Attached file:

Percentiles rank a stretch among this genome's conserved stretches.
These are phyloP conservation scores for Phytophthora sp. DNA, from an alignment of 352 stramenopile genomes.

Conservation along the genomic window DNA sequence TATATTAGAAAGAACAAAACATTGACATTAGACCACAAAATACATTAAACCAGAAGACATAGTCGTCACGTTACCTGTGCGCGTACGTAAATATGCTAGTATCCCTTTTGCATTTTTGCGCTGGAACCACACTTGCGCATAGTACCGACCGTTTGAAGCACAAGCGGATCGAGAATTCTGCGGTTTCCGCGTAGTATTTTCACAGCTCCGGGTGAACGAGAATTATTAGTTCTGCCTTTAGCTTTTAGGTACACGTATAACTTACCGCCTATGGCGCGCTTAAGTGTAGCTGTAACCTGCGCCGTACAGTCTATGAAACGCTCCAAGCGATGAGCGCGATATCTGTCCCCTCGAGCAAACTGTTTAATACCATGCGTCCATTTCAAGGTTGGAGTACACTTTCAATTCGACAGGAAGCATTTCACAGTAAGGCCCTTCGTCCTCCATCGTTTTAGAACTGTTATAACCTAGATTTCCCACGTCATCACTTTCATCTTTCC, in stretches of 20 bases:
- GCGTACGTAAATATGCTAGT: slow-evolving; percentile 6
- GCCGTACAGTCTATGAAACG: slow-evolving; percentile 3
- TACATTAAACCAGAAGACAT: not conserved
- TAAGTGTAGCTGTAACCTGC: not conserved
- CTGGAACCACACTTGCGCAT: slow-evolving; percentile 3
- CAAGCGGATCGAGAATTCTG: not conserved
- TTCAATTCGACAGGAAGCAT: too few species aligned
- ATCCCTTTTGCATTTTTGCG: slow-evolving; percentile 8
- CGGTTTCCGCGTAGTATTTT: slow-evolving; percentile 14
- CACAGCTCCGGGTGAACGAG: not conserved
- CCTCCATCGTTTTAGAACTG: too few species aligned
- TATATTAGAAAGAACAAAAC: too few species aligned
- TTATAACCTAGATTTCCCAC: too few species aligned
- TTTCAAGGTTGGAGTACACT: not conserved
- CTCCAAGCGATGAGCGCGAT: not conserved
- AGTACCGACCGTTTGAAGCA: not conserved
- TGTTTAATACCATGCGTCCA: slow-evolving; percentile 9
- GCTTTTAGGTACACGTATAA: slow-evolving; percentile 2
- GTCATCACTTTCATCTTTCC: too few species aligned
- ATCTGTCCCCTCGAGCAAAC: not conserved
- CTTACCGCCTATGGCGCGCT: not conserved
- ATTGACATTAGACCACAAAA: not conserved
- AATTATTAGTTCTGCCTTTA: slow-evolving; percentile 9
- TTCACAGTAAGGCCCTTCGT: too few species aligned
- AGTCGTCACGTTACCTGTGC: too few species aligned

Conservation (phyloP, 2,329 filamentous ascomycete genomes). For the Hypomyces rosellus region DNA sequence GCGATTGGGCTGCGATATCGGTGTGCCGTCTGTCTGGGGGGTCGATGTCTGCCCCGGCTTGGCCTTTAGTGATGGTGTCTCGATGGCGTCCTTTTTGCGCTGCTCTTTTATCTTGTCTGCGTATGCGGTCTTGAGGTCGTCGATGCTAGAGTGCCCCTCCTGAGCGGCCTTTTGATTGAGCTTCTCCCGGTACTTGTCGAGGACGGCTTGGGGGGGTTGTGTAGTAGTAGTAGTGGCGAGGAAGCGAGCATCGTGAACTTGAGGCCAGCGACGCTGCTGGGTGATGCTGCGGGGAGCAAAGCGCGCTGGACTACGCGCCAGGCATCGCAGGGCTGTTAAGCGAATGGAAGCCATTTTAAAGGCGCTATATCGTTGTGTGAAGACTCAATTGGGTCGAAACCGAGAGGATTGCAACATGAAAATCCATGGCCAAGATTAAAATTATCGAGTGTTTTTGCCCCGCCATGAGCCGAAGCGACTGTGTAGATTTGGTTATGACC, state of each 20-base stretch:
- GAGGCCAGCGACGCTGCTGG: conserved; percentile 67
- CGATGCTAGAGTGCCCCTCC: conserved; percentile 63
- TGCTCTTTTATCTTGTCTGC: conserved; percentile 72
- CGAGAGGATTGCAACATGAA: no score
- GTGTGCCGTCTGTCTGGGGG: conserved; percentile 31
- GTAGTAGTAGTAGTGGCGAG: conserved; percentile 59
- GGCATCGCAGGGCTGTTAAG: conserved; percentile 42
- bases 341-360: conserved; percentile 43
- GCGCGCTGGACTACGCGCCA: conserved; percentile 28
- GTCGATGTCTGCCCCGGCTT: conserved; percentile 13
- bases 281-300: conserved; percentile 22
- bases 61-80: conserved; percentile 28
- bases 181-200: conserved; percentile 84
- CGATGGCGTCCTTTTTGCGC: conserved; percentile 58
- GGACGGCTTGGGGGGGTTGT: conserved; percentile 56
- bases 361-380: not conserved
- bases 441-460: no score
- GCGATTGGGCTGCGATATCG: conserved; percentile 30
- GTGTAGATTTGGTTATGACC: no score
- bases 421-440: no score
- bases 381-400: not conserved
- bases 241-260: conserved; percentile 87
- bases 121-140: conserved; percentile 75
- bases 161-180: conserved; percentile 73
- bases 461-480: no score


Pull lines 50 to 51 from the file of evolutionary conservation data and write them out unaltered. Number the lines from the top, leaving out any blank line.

- bases 381-400: not conserved
- bases 241-260: conserved; percentile 87